How did you get started with your blog Living In Steil?
In 2014, I started my lifestyle blog, Living in Steil (pronounced “style”), after being diagnosed with thyroid cancer at the age of 26. After my diagnosis, I was seeking a creative outlet for myself, and one that could serve as a resource for other newly diagnosed patients. I learned a lot about thyroid cancer and treatment when I was going through my own diagnosis, and I decided to share the resources that I found as a way to help other patients cope with their own health condition. The site eventually turned into a lifestyle blog, and I now cover fashion, food, health and wellness topics, in addition to posts relating to thyroid disease and cancer.
What brought on your career change?
I quickly found that sharing my story was cathartic and helped me find my voice and passion for writing and social media, which eventually led to a career change. Through my blog, I was able to connect with a whole community of like-minded people, many of whom I would have never otherwise met. They have become a source of encouragement for me, as much as I hope I’ve been an inspiration for them. My passion for blogging and working as a cancer advocate eventually turned into a full-time position with a local cancer foundation in Long Island, New York where I am responsible for their social media platforms and public relations.
Tell us about your active interest in health & nutrition and what has helped you throughout your journey?
I’ve always enjoyed an active lifestyle. Growing up, I was a figure skater before eventually becoming a competitive equestrian. So, I was shocked when I my gynecologist found a lump on my thyroid during a neck check he performed as part of a routine annual exam. After my diagnosis, I slowly began to resume my regular fitness activities and started taking weekly kickboxing classes and practicing yoga regularly. Today, you can likely find me at a local vinyasa yoga class, pilates, or barre class. Yoga and meditation have guided me since my diagnosis and have taught me to live in the moment. They are both activities that I look forward to deepening my practice in.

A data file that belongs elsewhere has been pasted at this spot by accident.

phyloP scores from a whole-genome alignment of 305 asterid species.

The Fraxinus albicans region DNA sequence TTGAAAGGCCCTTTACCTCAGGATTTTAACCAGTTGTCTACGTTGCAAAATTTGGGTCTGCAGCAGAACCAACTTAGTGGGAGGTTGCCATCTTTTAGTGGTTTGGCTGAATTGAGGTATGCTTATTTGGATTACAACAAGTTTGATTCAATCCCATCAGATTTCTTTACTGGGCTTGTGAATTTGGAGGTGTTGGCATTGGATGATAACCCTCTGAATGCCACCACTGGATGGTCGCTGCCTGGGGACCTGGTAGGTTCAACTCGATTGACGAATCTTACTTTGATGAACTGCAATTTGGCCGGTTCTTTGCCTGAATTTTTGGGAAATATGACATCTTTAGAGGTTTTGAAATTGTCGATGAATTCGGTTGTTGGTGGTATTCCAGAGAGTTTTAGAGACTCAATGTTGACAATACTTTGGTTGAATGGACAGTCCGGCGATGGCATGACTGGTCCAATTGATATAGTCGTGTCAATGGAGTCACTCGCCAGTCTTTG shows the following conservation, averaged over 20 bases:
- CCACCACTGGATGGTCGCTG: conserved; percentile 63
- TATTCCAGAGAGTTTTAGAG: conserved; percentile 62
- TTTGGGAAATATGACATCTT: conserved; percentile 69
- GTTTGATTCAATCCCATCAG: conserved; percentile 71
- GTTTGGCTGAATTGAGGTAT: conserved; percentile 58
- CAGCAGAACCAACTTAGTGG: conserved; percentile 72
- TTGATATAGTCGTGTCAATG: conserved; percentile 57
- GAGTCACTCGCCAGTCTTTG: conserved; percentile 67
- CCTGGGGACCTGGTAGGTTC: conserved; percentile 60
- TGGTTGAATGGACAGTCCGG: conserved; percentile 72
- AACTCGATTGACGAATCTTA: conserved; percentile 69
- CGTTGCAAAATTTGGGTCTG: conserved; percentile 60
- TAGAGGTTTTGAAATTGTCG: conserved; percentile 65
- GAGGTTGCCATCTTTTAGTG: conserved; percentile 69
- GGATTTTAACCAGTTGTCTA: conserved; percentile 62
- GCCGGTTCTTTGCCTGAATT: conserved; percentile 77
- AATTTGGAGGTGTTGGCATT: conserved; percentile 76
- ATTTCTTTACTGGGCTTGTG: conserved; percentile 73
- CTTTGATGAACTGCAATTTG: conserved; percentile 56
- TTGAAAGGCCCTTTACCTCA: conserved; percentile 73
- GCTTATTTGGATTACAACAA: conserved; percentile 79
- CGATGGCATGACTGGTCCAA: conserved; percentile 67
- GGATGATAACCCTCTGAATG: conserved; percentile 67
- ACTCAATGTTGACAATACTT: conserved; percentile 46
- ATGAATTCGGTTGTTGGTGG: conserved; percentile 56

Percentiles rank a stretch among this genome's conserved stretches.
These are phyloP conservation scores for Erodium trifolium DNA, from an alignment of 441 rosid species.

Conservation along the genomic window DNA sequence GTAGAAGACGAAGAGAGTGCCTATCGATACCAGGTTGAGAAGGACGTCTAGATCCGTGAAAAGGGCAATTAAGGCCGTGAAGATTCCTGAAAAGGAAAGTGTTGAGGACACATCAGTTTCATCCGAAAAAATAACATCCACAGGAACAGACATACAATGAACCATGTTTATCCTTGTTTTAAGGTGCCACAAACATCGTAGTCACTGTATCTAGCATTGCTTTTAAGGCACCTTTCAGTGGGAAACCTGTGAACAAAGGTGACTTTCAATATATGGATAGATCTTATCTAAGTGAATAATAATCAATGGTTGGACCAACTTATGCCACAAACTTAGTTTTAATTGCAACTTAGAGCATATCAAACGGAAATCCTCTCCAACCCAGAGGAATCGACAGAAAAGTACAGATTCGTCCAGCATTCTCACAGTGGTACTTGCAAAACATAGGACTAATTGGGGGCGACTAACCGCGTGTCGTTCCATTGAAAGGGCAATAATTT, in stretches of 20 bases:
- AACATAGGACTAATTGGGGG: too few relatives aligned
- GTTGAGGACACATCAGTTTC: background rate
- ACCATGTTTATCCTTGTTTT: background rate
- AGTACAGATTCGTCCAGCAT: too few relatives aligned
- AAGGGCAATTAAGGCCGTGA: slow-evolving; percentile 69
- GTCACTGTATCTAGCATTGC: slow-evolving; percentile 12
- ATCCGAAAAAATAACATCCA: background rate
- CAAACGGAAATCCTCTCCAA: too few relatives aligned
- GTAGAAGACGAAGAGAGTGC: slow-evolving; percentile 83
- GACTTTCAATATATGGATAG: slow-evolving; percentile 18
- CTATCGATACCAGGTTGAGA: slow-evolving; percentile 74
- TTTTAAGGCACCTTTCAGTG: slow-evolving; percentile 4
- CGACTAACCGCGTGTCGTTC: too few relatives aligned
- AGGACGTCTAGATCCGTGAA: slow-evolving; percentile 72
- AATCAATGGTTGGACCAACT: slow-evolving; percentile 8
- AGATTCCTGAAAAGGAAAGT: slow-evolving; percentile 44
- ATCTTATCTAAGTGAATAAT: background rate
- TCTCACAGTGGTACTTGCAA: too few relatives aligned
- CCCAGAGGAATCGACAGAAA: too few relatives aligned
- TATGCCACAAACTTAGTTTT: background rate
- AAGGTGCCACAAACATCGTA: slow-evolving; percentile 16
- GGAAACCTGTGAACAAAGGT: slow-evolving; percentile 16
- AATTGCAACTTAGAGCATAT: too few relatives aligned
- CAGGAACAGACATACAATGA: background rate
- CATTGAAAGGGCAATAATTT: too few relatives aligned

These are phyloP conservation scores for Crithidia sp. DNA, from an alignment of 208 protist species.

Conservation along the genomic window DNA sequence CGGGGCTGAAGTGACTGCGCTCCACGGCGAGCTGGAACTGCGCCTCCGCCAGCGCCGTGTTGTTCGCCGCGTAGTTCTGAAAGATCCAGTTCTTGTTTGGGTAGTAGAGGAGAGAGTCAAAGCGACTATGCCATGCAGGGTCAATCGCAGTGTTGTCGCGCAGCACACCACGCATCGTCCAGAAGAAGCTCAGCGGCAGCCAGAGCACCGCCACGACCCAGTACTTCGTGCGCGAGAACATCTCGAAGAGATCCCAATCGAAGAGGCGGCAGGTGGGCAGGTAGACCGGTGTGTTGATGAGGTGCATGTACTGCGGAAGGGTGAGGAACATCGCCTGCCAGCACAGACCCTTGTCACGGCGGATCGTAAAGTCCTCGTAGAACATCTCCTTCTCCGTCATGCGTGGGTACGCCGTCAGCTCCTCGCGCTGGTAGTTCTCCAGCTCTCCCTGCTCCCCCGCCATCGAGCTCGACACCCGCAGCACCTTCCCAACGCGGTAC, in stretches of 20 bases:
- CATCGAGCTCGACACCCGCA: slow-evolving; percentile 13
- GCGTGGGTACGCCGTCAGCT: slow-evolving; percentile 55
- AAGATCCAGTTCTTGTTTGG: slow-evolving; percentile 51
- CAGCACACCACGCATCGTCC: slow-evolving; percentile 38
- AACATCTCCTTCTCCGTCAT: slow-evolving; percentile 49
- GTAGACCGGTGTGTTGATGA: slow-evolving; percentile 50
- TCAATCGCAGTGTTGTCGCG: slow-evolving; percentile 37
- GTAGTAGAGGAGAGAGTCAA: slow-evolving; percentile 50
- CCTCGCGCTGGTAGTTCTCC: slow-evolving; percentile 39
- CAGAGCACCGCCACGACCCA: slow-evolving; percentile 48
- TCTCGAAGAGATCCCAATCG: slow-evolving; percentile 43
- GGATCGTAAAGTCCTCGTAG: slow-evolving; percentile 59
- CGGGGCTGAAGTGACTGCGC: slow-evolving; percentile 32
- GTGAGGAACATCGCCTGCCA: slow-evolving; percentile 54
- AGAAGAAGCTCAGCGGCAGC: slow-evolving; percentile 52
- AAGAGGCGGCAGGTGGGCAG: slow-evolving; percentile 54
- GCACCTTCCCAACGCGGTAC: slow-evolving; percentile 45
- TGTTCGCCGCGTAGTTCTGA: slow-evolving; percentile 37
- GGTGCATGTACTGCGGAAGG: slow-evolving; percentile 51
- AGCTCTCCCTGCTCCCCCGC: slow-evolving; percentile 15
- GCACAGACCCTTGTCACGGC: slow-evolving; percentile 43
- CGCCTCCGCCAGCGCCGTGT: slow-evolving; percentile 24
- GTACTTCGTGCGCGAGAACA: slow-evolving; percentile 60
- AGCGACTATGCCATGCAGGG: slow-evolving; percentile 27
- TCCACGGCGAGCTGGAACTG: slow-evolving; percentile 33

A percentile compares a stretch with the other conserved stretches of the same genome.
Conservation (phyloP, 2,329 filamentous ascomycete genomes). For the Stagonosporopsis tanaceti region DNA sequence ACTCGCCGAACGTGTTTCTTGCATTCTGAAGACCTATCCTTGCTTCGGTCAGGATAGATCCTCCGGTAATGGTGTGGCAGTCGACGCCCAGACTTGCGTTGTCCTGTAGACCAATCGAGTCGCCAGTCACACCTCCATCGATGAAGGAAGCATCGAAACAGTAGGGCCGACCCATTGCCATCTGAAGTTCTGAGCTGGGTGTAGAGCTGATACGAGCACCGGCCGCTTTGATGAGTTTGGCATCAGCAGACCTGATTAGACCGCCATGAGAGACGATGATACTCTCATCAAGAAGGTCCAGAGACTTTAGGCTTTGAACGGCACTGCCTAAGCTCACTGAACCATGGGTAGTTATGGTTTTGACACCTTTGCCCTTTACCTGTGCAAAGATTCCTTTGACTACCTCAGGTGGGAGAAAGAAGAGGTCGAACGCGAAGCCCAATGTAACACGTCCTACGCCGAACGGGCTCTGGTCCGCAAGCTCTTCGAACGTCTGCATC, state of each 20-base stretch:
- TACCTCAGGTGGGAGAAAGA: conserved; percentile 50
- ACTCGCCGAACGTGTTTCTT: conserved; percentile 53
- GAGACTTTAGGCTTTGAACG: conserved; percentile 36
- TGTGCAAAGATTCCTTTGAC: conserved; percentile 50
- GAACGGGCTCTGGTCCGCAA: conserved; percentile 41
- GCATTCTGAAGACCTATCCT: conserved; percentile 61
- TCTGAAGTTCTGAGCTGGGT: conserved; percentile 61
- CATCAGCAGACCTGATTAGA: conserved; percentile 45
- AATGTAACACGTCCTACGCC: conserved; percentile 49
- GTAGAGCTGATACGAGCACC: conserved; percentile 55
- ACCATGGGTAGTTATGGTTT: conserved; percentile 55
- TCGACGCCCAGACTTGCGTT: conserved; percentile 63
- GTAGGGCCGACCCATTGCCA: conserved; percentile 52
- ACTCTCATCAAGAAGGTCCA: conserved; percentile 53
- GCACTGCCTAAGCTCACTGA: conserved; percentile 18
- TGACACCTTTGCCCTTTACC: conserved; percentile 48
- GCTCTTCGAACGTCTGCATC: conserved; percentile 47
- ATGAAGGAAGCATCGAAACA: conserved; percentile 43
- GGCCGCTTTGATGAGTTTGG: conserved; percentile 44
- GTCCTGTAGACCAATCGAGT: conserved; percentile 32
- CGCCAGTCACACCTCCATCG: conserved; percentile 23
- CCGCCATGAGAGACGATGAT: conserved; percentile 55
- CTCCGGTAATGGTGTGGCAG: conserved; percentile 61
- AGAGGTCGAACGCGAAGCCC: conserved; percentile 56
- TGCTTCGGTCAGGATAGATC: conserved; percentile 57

My thyroid cancer diagnosis led me to take a more active interest in nutrition and what I put in my body. I have tried to be better about incorporating more fresh fruits and vegetables into my diet and to avoid sugar (as much as I love my sweets!) and processed food when possible. When it comes to nutrition, I like to remind myself that it is okay to be a masterpiece and a work in progress at the same time.
What are the ways that you continue to grow your effort in Thyroid Cancer Advocacy?
As a blogger, I use my platform to promote Thyroid Cancer Awareness Month in September and Thyroid Disease Awareness Month in January through posts on my site and social media platforms. I share my progress as a survivor with my readers and followers and also like to highlight other survivors’ stories. The Thyroid Cancer Survivors’ Association was such a vital resource for me in my journey and I like to support the organization as a member and with posts so that other patients know where to turn to find the information they need. I’ve shared my story on numerous outlets and I hope that whether someone has a thyroid condition or not, that I’ve educated them enough to be aware of the signs and symptoms to be on the lookout for, that they know to ask their doctor to run thyroid labs at their next appointment, and that they can properly perform a neck check themselves.
How can others get involved with this cause?
There are many ways that people can get involved and plenty of organizations that they can work with. Whether it’s volunteering their time, sharing their own story, or just posting a photo on their social media platforms, awareness efforts are vital. Even if you or someone you love hasn’t been personally affected, just being a sympathetic ear can go a long way for someone who has been recently diagnosed.
Do you have any advice for others going through their own journey at this time?
I would advise any newly diagnosed patient to be their own advocate and to get a second opinion, but not to turn their diagnosis into a ‘research project’—something I was also advised about when I learned the news. It’s important that you feel comfortable with your surgeon and the hospital where you will be treated and know that there are resources out there to help you with these decisions. I am forever indebted to the Thyroid Cancer Survivors’ Association for helping me through my diagnosis and for providing me with the information I sought as a newly diagnosed patient.
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